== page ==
The meaning behind artwork in the home
Published 9:21 am Friday, July 24, 2015
Creative Connections by Sara Aeikens
Keeping an especially cherished art object in my home is something I’ve thought about, but selecting just a single treasure from my collection for an art show seems like a challenge.
As I strolled around our home, three items jumped into my vision. The first was an unusual black and white art sketch of a beaver that, I recall, gained our son a ribbon at the Freeborn County Fair when he attended school here in Albert Lea.
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I also chose a multi-colored handmade cornhusk hand fan from Mexico, which reminds me of my Peace Corps training in the country over 50 years ago. The creation I ultimately singled out is called a samovar, which I would describe as a large, Oriental brass tea server. I then began to realize how much influence my family of origin values impacted my surroundings and lifestyle today.
Born in 1903, my professor father grew up on a farm in the Mount Pleasant, Iowa, region. Over the years his parents encouraged all three children to pursue higher education levels. In 1926 my father decided to use his education to teach high school science and traveled to Teheran, Persia, where he taught in a Presbyterian sponsored school for several years. He expressed a desire to travel to China, but decided against it because of the Great Depression in the United States.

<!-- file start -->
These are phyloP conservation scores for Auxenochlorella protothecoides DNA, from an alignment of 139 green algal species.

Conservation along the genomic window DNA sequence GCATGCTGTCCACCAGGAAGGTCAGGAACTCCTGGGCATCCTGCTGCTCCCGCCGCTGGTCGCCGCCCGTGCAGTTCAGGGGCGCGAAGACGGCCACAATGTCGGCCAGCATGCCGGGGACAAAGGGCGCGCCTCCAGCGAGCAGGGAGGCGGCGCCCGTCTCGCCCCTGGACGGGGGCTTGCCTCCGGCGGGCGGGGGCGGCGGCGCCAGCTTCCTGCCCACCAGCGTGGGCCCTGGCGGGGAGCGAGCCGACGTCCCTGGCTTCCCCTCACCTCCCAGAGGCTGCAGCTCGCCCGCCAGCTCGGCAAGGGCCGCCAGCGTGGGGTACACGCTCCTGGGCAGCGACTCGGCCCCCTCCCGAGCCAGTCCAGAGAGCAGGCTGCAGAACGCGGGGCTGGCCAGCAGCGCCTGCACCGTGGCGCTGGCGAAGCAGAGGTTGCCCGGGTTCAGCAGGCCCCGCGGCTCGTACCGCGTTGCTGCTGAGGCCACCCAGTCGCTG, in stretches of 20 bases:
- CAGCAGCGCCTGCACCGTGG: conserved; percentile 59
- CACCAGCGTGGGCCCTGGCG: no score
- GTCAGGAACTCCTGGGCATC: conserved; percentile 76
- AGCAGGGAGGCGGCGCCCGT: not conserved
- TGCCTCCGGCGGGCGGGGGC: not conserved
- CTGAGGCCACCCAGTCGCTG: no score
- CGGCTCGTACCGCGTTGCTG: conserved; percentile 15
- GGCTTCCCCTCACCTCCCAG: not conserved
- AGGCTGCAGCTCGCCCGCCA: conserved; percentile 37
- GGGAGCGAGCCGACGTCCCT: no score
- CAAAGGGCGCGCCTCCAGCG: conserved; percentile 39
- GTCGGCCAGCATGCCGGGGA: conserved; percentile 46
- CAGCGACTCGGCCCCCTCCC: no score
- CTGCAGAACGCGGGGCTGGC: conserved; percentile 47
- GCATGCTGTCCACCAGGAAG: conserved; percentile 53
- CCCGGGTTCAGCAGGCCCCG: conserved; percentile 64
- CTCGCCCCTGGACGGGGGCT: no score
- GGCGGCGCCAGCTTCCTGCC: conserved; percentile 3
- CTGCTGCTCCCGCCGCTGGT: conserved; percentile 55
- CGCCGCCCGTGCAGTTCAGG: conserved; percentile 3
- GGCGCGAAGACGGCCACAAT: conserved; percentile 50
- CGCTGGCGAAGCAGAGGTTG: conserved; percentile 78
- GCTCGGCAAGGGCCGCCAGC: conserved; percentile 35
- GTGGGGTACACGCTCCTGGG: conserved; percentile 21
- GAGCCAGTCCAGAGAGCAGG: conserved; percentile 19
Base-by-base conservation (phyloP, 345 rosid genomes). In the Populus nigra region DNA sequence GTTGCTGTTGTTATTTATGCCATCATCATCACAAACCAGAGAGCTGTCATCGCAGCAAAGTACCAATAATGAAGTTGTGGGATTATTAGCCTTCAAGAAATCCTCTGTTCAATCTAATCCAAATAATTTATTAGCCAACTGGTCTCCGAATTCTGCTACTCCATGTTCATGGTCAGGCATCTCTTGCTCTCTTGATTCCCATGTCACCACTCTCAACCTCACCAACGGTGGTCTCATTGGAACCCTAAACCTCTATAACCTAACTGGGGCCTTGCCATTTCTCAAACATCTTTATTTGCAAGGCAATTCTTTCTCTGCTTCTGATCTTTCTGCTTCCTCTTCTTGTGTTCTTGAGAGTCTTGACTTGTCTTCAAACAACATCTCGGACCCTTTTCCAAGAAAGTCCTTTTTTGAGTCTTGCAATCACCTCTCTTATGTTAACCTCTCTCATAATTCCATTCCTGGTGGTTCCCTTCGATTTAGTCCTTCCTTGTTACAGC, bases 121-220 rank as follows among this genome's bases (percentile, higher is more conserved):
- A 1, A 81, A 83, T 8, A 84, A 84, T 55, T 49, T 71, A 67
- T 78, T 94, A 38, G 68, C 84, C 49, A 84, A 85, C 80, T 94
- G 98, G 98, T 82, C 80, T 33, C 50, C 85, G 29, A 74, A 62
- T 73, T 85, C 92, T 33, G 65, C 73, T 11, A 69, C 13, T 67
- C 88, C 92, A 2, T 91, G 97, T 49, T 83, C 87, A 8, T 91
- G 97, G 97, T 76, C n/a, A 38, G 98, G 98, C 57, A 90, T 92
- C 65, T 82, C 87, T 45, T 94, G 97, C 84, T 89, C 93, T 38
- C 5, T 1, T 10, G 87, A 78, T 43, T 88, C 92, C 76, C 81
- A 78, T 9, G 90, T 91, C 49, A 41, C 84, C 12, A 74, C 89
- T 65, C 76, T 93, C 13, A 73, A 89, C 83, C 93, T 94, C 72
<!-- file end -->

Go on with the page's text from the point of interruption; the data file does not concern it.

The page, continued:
He returned to the Midwest and received his doctorate in botany from the University of Chicago. He married a local Iowan, who also grew up on a farm, and they settled in Minot, North Dakota. While my mother gardened, learned photography and cared for their three children, my father taught science at Minot State University, where the Hoffman Science Auditorium is named after him. Learning became a part of our summer vacations, as our family took many day-trips to nature areas to learn about local birds, berries, animals and vegetation.
Our home reflected our father’s travels, with colorful Persian carpets on the floors and brass art, including a large etched tray to hold a samovar. In these surroundings as a child, my values emphasized the importance of global travel, global art and global education, which strongly influenced my decision to join the Peace Corps from 1964 to 1966, serving in Venezuela to coordinate the formation of a handicrafts cooperative.
One of my major goals for the next decade of my life is to support the establishment of a memorial in Washington, D.C., for the 250-plus Peace Corps volunteers, including my direct supervisor, who lost their lives while serving their country — the U.S.
My family samovar is always on the oak mantel above the fireplace in our Craftsman home in Albert Lea. From Tuesday through Sept. 5 the samovar resides at the Albert Lea Art Center at 226 West Clark St. on display for the These Are a Few of My Favorite Things exhibit.
Come get acquainted with the samovar in its temporary home.
Sara Aeikens is an Albert Lea resident.